Recent amendments to the Nationality Act for the first time allow selected, highly qualified professionals the opportunity to obtain dual citizenship
The NSP may be heading in the right direction, but there remains a contradiction in its ambitions to build ties and forge a shared identity with Southeast Asia while often disregarding the social capital offered by the Southeast Asian community that already sits within its borders. The NSP has nevertheless been working to put policies in place to address some of the issues that it is facing with regard to immigration. The most radical shift has been the recent amendments to the Nationality Act, which for the first time allow selected, highly qualified professionals the opportunity to obtain dual citizenship.
The approval of a draft New Economic Immigration Law by the Executive Yuan in November 2018 is also indicative of the Tsai administration’s efforts to realize the implicit narrative within the NSP of an open, dynamic relationship between Taiwan and its region. In addition to boosting recruitment of skilled professionals, the draft legislation should make it easier for mid-level technical personnel and foreign students to live and work in Taiwan as permanent residents. Although not the same as granting citizenship, the new law represents a positive step forward, given that it includes provisions for the continued employment of migrant workers who have reached a medium-level qualification in industry and social care and have been employed in Taiwan for a period of six years. The proposed changes would, at least, offer incentives and security to a group of people who work in key sectors from healthcare to retail and service industries. The law also offers a vision for what it means to be ‘global Taiwanese’ – Taiwanese of hybrid identity, and with roots reaching out not just into mainland China, but across and beyond the Asian region.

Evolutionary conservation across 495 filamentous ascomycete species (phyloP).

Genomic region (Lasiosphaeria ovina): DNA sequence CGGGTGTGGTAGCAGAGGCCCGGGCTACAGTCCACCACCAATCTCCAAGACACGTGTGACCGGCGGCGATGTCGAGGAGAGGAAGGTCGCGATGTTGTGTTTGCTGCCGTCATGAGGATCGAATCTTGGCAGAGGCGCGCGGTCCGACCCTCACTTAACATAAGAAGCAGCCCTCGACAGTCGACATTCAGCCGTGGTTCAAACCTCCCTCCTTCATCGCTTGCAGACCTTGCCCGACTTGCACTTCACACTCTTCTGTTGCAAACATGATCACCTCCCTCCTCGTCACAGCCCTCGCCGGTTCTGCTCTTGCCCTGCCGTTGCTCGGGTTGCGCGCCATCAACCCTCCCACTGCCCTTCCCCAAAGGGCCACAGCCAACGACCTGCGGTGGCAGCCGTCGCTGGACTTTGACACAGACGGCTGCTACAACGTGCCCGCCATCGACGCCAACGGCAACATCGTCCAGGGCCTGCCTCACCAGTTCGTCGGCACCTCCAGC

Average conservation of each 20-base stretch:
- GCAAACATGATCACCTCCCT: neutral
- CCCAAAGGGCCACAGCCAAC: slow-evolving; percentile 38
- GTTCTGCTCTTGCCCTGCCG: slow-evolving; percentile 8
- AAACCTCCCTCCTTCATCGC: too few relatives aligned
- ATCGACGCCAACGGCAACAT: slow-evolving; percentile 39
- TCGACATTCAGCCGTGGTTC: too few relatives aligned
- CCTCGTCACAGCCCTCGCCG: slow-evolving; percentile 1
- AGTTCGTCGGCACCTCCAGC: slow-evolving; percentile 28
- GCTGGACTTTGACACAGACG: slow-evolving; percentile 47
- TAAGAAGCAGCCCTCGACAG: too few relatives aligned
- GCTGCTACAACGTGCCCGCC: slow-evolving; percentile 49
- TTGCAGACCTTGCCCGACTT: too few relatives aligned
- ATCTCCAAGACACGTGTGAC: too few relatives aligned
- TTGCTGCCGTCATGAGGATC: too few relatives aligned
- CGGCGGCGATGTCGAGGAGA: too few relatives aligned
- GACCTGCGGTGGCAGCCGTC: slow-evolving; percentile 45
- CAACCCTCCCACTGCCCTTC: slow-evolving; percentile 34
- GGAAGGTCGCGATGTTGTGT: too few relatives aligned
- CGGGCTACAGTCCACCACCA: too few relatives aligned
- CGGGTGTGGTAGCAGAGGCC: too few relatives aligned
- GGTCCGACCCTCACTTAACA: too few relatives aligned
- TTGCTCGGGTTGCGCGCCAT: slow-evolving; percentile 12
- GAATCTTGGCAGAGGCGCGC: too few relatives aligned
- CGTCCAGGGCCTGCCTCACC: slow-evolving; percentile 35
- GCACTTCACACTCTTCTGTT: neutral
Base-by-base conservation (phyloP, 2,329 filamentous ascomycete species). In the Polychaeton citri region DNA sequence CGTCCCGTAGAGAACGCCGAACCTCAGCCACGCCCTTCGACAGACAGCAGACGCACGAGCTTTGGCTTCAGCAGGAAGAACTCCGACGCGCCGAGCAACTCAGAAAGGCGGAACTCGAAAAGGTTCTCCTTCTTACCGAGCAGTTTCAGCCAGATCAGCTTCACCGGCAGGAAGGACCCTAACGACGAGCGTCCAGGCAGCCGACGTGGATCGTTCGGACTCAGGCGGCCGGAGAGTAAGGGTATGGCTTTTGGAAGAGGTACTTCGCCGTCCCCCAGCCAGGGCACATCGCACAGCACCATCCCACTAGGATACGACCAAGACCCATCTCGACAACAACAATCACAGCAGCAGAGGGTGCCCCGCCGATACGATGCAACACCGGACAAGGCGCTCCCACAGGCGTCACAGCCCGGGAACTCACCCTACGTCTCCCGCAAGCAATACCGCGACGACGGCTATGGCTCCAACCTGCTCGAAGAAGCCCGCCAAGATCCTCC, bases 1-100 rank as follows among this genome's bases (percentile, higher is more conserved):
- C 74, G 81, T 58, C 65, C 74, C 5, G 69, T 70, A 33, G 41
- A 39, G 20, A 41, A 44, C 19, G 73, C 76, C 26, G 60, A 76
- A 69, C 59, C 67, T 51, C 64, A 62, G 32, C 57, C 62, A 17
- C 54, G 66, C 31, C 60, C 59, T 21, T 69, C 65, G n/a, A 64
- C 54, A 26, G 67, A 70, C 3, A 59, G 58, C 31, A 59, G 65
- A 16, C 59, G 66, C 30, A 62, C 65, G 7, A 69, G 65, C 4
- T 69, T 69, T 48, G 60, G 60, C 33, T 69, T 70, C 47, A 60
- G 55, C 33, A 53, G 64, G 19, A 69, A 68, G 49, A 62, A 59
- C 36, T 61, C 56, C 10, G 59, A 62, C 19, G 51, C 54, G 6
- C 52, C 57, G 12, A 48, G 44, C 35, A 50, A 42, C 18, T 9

The NSP is a highly aspirational project. To implement it will take long-term commitment, and will require a reconceptualization of Taiwan’s place in the world, and of its main trading and investment partners. And if immigration is to be encouraged, this will have a deep impact on national identity. Currently, 95 per cent of Taiwanese say they are of Han ethnicity (immigration in recent history has been overwhelmingly from mainland China), so this homogeneity – culturally, linguistically and ethnically – would be challenged. Finding new markets and trading partners has potential, but these are unlikely to grow at the rate that Taiwan would like to see in order to reduce its reliance on China.
Moreover, if it is to be successful, the NSP will need to be sustained across successive – and ideologically different – administrations. To counter the risk of the NSP figuring as the flagship of just one administration, only to be neglected by an eventual successor, Taiwan must make an institutional, cultural and political commitment – critically, with bipartisan support – for this policy to become a fundamental feature of Taiwanese economic life. With Taiwan’s labour force having already shown itself to be adaptable to challenging economic circumstances, this is now a question of scale, and of just how fast, sustainably and pragmatically the aspirations underpinning the NSP can be achieved.